The ICJ today condemned the promulgation by President Gotabaya Rajapaksa of new vague and overbroad anti-terrorism regulations, which make the already deeply flawed Prevention of Terrorism Act (PTA) open to further abuse.
The Prevention of Terrorism (Proscription of Extremist Organisations) Regulations No. 2 of 2021, published by way of Gazette notification on the 13 April 2021, outlaw 11 organisations identified as ‘extremist’ and provides criminal penalties for those accused of various kinds of associations with these and other organizations that may be similarly disfavoured.
A person who acts in contravention of the regulations is liable to a term of imprisonment up to twenty years, while any person who “conspires to commit or attempts, abets or engages in conduct in preparation to commit an offence” may be sentenced to a term of imprisonment of up to ten years.
“These ill-defined offences follow a similar pattern of the Sri Lankan executive unilaterally promulgating abusive regulations in the name of fighting terrorism over the years” said Ian Seiderman. “These latest ones come just a month after the decreeing of the ‘de-radicalisation’ regulations which allow for the Government to arbitrary detain people for up to two years without trial.”
Moreover, the listed acts shall amount to an offence not only in relation to the eleven
identified organizations, but also to any other organisation “representing or acting on behalf of such organisation or is connected with or concerned in such organisation or which is reasonably suspected of being connected with or concerned in any of the activities”. This is in violation of the principle of legality as the State may ex post facto identify any organisation as having associated with the eleven banned organisations.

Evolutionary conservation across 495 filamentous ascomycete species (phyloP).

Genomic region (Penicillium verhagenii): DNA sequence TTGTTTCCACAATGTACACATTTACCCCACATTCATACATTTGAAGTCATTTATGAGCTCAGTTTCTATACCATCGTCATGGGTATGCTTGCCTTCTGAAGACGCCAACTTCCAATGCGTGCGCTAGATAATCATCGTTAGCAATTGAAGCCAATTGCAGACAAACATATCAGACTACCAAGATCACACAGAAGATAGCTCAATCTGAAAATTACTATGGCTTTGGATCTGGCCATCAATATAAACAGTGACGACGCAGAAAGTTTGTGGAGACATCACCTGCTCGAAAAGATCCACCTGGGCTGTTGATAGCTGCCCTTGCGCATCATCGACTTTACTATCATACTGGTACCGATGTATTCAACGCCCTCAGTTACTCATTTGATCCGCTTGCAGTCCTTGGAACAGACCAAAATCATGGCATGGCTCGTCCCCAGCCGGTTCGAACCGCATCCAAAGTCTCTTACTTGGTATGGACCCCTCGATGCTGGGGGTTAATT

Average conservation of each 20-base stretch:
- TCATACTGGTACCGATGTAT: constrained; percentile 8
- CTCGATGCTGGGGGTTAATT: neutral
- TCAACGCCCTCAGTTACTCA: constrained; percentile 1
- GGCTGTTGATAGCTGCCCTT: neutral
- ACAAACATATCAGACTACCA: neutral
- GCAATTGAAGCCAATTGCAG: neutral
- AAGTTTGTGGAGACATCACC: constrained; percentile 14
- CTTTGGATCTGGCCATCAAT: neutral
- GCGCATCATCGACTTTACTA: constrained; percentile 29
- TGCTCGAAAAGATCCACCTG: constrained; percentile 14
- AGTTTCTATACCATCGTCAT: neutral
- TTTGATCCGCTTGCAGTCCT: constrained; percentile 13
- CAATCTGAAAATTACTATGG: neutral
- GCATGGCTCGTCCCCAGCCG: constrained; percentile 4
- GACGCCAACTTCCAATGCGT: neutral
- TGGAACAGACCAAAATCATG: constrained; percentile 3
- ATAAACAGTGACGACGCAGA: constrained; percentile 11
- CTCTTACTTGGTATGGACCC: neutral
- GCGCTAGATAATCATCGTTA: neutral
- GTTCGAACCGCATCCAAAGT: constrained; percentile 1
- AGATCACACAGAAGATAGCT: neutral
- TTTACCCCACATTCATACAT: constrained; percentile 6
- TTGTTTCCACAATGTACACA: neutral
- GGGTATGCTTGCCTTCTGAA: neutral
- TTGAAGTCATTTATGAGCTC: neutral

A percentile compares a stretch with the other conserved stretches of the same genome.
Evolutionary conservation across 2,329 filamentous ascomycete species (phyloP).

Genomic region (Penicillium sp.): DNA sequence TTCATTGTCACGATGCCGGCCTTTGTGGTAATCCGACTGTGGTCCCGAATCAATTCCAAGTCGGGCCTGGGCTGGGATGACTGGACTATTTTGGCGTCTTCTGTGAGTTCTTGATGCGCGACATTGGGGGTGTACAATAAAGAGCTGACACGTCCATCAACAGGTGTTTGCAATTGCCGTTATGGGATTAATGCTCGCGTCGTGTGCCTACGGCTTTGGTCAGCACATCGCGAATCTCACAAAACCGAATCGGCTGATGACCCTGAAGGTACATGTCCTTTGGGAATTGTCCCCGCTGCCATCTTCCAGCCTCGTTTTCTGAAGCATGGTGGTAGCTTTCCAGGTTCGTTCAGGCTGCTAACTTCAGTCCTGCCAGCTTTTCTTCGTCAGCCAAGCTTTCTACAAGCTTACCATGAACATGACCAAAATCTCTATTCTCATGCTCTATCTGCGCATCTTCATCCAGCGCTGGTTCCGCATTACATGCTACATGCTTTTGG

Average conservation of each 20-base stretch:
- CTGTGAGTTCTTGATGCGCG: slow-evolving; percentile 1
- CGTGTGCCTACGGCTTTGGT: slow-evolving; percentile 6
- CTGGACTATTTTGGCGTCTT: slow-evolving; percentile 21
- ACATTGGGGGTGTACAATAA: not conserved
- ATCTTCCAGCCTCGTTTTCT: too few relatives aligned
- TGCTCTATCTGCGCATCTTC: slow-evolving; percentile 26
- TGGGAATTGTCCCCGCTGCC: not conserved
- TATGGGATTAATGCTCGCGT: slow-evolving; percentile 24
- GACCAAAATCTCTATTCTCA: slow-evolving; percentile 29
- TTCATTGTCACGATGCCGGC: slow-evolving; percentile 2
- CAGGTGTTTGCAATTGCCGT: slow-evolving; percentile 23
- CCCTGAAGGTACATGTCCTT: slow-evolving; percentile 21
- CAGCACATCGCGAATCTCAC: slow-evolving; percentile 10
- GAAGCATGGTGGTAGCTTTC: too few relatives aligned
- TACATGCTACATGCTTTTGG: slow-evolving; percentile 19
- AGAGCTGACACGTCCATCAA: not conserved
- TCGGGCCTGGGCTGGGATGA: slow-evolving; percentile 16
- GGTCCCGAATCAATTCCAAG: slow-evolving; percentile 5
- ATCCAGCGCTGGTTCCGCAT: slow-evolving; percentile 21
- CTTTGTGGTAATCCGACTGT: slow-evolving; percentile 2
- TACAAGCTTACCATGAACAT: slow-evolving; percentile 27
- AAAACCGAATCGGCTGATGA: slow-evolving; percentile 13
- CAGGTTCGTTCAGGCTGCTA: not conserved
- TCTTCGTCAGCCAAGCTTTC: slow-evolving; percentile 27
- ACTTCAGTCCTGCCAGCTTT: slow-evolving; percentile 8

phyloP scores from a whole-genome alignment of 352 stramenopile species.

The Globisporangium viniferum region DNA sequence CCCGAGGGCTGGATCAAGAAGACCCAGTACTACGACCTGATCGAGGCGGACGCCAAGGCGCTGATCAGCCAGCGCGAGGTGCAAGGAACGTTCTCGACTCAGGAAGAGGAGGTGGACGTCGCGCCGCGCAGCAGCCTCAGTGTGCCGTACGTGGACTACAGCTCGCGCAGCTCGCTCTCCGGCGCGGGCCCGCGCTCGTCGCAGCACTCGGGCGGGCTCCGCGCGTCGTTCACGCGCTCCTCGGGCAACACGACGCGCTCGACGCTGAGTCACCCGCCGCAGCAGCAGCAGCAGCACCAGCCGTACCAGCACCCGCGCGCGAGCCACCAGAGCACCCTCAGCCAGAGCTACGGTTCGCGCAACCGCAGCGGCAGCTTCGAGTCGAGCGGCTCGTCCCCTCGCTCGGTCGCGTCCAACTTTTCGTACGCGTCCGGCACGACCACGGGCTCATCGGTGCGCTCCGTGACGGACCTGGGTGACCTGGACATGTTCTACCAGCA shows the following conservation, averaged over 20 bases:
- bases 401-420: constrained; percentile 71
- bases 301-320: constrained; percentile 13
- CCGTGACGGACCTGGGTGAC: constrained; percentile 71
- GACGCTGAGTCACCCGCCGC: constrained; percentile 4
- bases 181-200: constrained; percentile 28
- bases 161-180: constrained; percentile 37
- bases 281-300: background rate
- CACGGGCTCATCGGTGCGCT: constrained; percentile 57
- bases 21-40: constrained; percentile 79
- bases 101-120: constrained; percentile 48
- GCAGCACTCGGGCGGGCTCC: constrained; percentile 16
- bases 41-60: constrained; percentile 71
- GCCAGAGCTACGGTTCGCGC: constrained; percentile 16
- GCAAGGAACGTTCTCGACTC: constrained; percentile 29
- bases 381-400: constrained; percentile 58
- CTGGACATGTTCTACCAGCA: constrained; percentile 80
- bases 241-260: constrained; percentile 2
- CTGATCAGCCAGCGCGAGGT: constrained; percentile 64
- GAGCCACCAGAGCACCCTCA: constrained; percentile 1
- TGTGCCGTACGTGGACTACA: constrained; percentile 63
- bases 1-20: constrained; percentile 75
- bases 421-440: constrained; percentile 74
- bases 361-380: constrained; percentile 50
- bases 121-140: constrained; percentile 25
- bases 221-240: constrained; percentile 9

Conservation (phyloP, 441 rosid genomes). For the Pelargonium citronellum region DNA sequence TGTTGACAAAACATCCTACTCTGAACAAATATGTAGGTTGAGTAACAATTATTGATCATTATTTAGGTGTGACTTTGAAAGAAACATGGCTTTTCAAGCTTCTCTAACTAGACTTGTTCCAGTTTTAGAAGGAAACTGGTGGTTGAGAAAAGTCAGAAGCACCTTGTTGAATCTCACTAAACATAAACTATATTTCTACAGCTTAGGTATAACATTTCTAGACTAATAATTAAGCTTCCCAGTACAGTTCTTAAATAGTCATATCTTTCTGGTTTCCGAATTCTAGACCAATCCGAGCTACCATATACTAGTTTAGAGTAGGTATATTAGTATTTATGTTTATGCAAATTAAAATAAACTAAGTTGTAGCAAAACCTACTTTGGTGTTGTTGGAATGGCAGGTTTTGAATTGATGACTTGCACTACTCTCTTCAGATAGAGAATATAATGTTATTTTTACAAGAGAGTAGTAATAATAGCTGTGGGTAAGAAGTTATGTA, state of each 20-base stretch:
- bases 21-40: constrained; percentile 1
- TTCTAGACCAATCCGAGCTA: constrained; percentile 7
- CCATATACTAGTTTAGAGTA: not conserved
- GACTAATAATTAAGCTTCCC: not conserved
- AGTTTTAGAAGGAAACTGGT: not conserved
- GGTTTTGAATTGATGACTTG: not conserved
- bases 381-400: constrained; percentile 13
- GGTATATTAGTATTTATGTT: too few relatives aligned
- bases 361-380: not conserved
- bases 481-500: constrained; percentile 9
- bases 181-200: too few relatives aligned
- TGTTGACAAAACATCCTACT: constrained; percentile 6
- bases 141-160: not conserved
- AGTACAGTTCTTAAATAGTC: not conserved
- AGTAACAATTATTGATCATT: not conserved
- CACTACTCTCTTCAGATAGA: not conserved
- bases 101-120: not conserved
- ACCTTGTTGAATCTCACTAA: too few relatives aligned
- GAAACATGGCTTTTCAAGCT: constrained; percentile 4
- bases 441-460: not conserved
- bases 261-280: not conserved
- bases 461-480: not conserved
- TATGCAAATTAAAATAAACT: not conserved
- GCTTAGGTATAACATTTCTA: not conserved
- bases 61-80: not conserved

The ICJ said that the Regulations were in contravention of the guarantees under article 13 of the Sri Lankan Constitution and its international legal obligations under the International Covenant on Civil and Political Rights.
A key precondition to a fair trial recognized internationally is that criminal offences must be prescribed by law and conform to the principle of legality. Vague laws undermine the rule of law because they leave the door open to selective and arbitrary interpretation and prosecution. The vague wording of a law also has an adverse impact on framing of the charge against the accused.
Following the promulgation of the ‘de-radicalisation’ regulations a number of persons belonging to minority communities were reportedly arrested under the PTA, including for ‘spreading Wahhabism via social media’ and ‘promoting terrorism related activities’.
“While the Sri Lankan Government has an obligation to protect its inhabitants from the threat of terrorism, that protection is a part of, and must not be seen in conflict with, its overall duty to protect human rights; ‘threats to national security’ can never be used as a justification for contravening basic standards in relation to freedom from arbitrary arrest”, said Ian Seiderman.
The ICJ has consistently called for the repeal of the Prevention of Terrorism Act, which has been used to arbitrarily detain suspects for months and often years without charge or trial, facilitating torture and other abuse. The ICJ reiterates its call for the repeal and replacement of this vague and overbroad anti-terror law and all regulations brought under it, in line with Sri Lanka’s international obligations.
The UN High Commissioner for Human Rights in her most recent report on Sri Lanka has reiterated the call for a moratorium on the use of the Prevention of Terrorism Act for new arrests until it is replaced by legislation that adheres to international best practices.
Osama Motiwala, ICJ Asia-Pacific Communications Officer, e: osama.motiwala(a)icj.orgNewsPress releases